Friday, October 14, 2005


We're Winning

Last week there was much discussion of the Zawahiri-Zarqawi Communiqué and its import for our efforts in Iraq and the Global War on Terror more generally. (See CENTCOM for the full text of the Communiqué.) Not surprisingly, Austin Bay provided the best analysis, available at his blog, but more concisely at RealClearPolitics.

As Bay describes, we have succeeded broadly against virtually any measure of success, tangible and intangible:
However, smashing Al-Qaida's claim to act on behalf of "all Muslims" is far more complicated than killing or arresting terrorists. Undermining its megalomaniacal appeal meant exposing it as the inhuman, ungodly Mass Murder Inc. it is. The optimal outcome would be to expose Al-Qaida as a threat to Muslims and detrimental to the best ideals of Islam.

When Al-Qaida's zealots blow up trains in Spain or subways in London, those are attacks of their choosing conducted on "infidel terrain." The genius of the war in Iraq is a brutal but necessary form of strategic judo: It brought the War on Terror into the heart of the Middle East and onto Arab Muslim turf. In Iraq, Abu Musab al-Zarqawi's theo-fascists have been spilling Arab blood, and Al Jazeera has noticed that, too.

Arabs have also seen the Iraqi people's struggle and their emerging political alternative to despotism and feudal autocracy.

Zarqawi's murder spree has revealed fissures among Al-Qaida fanatics. Last week, the United States released a letter coalition intelligence believes Al-Qaida's second in command, Ayman al-Zawahiri, sent to Zarqawi. Zawahiri describes Iraq as "the greatest battle for Islam in our era." But Iraq has become a political and information battle that Zawahiri realizes Al-Qaida may be losing. According to The New York Times, Zawahiri told Zarqawi to attack Americans rather than Iraqi civilians and to "refrain from the kind of gruesome beheadings and other executions that have been posted on Al-Qaida websites. Those executions have been condemned in parts of the Muslim world as violating tenets of the faith."

In February 2004, Zarqawi acknowledged a democratic Iraqi state would mean defeat for Al-Qaida in Iraq. To defeat democracy, he has pursued a strategy of relentless, nihilistic bloodbath. It's a brutal irony of war: In doing so, he is losing the war for the hearts and minds.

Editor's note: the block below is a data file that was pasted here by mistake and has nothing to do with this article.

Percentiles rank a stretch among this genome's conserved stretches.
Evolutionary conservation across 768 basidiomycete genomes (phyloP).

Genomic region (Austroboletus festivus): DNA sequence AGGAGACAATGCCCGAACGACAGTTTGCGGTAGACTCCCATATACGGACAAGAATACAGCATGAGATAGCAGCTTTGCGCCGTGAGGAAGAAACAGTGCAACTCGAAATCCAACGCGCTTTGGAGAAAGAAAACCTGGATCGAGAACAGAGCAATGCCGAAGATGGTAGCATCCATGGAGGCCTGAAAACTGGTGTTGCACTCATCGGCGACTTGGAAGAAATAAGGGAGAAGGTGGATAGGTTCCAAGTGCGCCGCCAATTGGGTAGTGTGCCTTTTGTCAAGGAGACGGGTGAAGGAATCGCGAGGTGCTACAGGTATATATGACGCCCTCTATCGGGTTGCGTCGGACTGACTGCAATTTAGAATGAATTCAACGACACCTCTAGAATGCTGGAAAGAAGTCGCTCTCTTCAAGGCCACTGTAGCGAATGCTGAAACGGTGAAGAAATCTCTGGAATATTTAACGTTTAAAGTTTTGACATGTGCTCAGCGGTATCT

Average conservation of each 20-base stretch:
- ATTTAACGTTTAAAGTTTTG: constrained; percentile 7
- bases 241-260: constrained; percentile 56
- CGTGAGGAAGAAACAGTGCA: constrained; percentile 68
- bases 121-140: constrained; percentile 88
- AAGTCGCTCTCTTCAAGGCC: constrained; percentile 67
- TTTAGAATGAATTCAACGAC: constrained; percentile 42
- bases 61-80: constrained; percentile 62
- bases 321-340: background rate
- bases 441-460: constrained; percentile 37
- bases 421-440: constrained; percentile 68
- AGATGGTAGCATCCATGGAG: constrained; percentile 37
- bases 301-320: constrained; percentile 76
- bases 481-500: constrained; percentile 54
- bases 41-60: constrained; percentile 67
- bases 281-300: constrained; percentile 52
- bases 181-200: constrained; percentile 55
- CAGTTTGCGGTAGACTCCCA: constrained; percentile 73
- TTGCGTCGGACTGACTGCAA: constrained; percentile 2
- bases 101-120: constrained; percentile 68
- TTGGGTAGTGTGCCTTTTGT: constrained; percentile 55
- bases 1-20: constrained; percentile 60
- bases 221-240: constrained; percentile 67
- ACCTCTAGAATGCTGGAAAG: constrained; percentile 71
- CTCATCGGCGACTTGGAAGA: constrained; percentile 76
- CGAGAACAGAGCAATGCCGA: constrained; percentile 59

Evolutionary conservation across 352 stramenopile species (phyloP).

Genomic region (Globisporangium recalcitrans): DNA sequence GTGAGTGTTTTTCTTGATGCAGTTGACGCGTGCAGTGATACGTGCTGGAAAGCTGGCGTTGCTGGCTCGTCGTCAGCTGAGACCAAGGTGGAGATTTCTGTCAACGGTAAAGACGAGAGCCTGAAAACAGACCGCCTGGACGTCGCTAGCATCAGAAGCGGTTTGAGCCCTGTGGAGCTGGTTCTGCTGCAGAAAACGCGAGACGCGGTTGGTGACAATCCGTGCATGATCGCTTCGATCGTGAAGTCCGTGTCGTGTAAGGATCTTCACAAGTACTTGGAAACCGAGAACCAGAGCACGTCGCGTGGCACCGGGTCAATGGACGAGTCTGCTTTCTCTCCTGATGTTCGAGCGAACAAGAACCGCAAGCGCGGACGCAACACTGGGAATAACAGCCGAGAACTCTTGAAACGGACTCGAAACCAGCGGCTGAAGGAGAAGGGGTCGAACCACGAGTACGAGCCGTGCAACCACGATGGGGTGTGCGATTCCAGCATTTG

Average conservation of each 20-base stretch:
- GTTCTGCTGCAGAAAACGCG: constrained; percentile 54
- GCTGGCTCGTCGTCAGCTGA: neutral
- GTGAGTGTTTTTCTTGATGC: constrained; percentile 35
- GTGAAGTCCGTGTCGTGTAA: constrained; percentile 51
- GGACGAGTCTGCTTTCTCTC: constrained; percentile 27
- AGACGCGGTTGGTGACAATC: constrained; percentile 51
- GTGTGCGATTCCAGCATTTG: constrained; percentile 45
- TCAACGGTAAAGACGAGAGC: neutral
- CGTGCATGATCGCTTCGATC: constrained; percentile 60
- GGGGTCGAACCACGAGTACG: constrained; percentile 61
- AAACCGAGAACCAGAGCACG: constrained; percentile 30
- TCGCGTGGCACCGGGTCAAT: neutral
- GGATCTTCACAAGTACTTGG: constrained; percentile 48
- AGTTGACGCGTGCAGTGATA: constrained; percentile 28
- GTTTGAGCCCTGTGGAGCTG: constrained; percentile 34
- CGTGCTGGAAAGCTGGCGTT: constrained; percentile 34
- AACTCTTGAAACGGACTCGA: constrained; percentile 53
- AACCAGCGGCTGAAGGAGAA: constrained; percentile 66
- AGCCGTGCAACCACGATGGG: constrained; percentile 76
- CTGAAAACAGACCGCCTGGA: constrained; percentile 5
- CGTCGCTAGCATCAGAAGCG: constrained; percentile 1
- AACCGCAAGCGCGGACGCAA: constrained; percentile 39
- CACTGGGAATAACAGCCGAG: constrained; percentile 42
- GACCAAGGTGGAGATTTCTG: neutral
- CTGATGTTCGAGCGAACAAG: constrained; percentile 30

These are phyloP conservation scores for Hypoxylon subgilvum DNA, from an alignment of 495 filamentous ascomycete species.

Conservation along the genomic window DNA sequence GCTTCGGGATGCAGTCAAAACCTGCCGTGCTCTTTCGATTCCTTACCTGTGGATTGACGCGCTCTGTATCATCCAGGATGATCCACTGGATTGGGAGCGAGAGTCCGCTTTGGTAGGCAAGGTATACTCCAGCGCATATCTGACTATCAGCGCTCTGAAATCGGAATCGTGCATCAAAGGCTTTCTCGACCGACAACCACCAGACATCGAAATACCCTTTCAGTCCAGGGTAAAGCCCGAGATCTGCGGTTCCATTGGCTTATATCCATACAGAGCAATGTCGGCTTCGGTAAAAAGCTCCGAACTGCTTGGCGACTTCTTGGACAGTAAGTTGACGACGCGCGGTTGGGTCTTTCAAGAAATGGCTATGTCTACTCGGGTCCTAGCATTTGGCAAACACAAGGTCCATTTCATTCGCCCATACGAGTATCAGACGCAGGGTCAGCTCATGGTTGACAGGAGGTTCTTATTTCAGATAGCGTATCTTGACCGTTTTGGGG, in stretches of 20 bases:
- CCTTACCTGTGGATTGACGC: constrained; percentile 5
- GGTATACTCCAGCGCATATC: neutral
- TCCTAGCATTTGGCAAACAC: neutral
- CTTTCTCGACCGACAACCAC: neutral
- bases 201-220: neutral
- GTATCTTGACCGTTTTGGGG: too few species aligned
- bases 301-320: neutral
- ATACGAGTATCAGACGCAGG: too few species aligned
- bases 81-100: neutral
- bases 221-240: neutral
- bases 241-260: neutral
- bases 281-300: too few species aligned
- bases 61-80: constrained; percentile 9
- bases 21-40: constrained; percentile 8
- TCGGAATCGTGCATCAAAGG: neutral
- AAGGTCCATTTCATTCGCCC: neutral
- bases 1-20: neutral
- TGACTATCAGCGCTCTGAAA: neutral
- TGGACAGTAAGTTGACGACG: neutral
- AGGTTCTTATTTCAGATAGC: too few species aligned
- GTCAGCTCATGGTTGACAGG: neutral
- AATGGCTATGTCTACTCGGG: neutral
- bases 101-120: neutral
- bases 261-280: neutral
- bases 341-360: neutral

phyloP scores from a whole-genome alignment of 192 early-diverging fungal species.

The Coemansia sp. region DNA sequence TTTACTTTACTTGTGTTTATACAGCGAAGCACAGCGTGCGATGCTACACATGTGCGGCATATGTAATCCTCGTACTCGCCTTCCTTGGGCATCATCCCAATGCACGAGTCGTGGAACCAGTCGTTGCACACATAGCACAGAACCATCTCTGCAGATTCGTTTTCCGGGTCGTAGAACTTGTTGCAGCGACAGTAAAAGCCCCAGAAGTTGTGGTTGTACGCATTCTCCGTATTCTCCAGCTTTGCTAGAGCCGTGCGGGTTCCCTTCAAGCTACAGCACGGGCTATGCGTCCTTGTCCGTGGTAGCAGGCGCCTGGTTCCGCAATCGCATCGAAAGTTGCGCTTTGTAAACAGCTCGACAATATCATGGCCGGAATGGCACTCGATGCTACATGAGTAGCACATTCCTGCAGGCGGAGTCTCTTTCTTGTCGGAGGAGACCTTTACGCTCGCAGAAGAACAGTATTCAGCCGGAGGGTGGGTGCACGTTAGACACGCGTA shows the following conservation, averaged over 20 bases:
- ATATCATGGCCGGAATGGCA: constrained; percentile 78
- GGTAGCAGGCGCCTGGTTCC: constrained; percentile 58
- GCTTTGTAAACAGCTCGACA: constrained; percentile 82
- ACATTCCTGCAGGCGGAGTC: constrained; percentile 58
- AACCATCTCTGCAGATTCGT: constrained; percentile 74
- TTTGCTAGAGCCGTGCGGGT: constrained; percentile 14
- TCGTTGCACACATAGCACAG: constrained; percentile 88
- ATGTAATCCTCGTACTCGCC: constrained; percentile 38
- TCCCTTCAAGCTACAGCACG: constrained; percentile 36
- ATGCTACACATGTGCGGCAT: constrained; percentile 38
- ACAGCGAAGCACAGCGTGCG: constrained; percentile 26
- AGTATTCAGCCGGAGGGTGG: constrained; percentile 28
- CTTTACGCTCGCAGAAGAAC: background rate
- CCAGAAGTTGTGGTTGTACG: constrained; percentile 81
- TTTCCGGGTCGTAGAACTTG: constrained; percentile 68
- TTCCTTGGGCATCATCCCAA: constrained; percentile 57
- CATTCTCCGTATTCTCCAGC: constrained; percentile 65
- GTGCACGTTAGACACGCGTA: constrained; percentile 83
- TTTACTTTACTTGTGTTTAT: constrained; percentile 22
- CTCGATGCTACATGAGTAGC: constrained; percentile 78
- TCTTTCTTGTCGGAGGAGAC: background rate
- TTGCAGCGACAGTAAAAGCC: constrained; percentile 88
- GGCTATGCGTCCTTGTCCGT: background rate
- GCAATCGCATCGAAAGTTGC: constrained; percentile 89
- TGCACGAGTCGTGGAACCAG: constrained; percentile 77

If our sworn enemies are privately admitting they are failing in their aims and losing the battle for hearts and minds, the battle is nearly done. They have been crushed militarily, they still pose a threat to civilian and Iraqi governmental safety and security, but it closer to a nuisance level not uncommon in the developing world than any form of vital insurgency (if it ever was even remotely that). They think they still have a chance to snatch victory from defeat, Vietnam template style, and there are harmonious voices in the West who echo that assessment.

Clear-eyed commentators grow increasingly convinced we have turned the corner and rack up real victories. At precisely this moment, the nay-sayers are rewriting the critical success factors for the effort, recasting the basis for the war, revising the measures of success, or restating the terms and conditions for withdrawal. That is, if they are not still shrilly screaming “quagmire” or “catastrophe.” You’d think our enemies had gathered to assess their bleak position, and put out word that information operations must launch an all-out assault on public perception before all is lost. Doesn’t it?

Smash at Indepundit has it best, I think:
We’re winning. We’re winning. We’re winning.
Okay, that's an excerpt, read the whole thing.

On the eve of victory, we may yet pull back, if we listen to those voices determined to prove us wrong.

(H/T Instapundit)

Links: Indepundit, Cao's Blog, Jo's Cafe, Hooah Wife

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